Court: Italy should return Venus of Cyrene to Libya

From Archaeonews:

An Italian tribunal Monday ruled that Italy should return to Libya the Venus of Cyrene, a headless marble statue found by Italian archaeologists in the north African country in 1913.

In 2002, Rome signed an agreement authorizing the transfer of the second-century statue to Libya, which was an Italian colony from 1911 to 1942.

But conservation group Italia Nostra objected and appealed to the administrative tribunal in Latium, near Rome, to keep it in Italy.

See also here.

I do not know Italia Nostra.

If they are really, as the article says, a “conservation group” then in principle one expects them to do good work.

However, trying to hold on to a fruit of robbery in colonial times, and the name reminiscing of the “Mare Nostro” (the Mediterranean as the inner sea of dictator Mussolini’s supposed revival of the Roman empire, justifying subjection of Libya etc.) might point in another direction.


5 thoughts on “Court: Italy should return Venus of Cyrene to Libya

  1. 2007-04-23 18:38
    Court orders return of Libya Venus
    Famous piece of colonial booty expected to head home
    ROME (ANSA) – An Italian court on Monday ordered the government to return an ancient statue of Venus to Libya.

    Rejecting a plea from the Italia Nostra conservation group, the Lazio regional court said international accords “obliged” Italy to return the lovely Greek statue, found by an Italian expedition in 1913 at the ancient city Cyrene.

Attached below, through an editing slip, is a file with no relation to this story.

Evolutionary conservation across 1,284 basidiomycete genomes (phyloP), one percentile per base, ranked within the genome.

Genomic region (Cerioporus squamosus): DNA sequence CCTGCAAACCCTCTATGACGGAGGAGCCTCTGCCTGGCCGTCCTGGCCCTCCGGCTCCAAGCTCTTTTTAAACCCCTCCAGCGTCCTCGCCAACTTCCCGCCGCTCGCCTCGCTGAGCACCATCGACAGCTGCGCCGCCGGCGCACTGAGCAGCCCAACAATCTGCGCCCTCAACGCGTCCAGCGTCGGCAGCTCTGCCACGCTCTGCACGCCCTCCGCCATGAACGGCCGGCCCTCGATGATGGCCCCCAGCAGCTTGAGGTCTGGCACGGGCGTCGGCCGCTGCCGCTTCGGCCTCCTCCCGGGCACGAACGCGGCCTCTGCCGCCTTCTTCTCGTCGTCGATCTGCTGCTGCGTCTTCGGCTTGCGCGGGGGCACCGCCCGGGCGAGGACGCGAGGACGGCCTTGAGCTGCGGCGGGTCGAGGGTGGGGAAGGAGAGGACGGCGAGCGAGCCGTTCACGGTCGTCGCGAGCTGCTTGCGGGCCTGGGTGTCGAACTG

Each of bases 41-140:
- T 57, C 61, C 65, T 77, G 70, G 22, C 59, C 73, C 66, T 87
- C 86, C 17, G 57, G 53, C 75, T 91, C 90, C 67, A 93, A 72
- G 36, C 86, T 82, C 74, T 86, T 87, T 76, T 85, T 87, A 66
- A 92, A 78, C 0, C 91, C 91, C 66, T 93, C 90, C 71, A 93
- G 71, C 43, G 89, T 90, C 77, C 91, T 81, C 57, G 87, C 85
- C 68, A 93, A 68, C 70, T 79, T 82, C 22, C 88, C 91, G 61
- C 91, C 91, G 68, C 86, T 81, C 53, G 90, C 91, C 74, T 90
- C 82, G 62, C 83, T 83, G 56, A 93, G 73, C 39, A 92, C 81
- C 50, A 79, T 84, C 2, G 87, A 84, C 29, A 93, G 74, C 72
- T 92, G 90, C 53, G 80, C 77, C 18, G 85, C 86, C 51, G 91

A lawyer acting for the Libyan government, Edmondo Zappacosta, hailed the ruling.

    “This is a granite-like sentence, with solid arguments,” he said.

    “On the basis of historical and juridical considerations, it was virtually a foregone conclusion that the Italia Nostra appeal would be rejected”.

    Italia Nostra said it would appeal the verdict to the Council of State, Italy’s top administrative tribunal.

    The legal battle over the statue has been running for more than four years.

    In October 2002 then premier Silvio Berlusconi pledged a swift return of the statue in talks with Libyan leader Muammar Ghedaffi.

    He said the armless, headless statue – a Roman copy of a Hellenistic original in the style of famous Greek sculptor Praxiteles – would return within a matter of weeks.

    But Italia Nostra started its fight to keep the statue in Italy, appealing against an August 2002 decree that turned it into state rather than public property – in view of the scheduled restitution.

    Legal experts say the TAR sentence means the statue, currently housed in the Ancient Roman museum of Palazzo Massimo near Termini Station, should soon be winging its way back home.

    ITALY HAS RECORD OF RETURNING LOOTED ART. In recent years Italy has acted on long-announced promises to return colonial booty – notably in the case of the famous Axum obelisk sent back to Ethiopia two years ago.

    Libya has already received another Venus from Italy – the so-called Leptis Magna Venus sent back in 1999.

    Italy’s policy of returning notable artefacts has gone hand in hand with a renewed drive to secure pillaged booty from international museums – notably from the United States.

    The Metropolitan Museum in New York is returning a trove of priceless treasures in return for loans of equivalent value, and Boston’s Museum of Fine Arts has agreed to follow suit.

    A similar deal with the Getty Museum in California has become bogged down by a squabble over two properties. The Cyrene Venus has long been part of Ghedaffi’s demands for reparations for suffering and pillaging during Italy’s occupation of Libya. Italy invaded Libya in 1911, seizing Tripoli. Until 1922, Italian occupation was confined to certain coastal areas but by 1932, it had been extended to all the interior.

    In 1939, Fascist dictator Benito Mussolini declared Libya a part of the national territory of Italy. The Italians retained control of Libya until they were expelled by Allied forces during World War Two.


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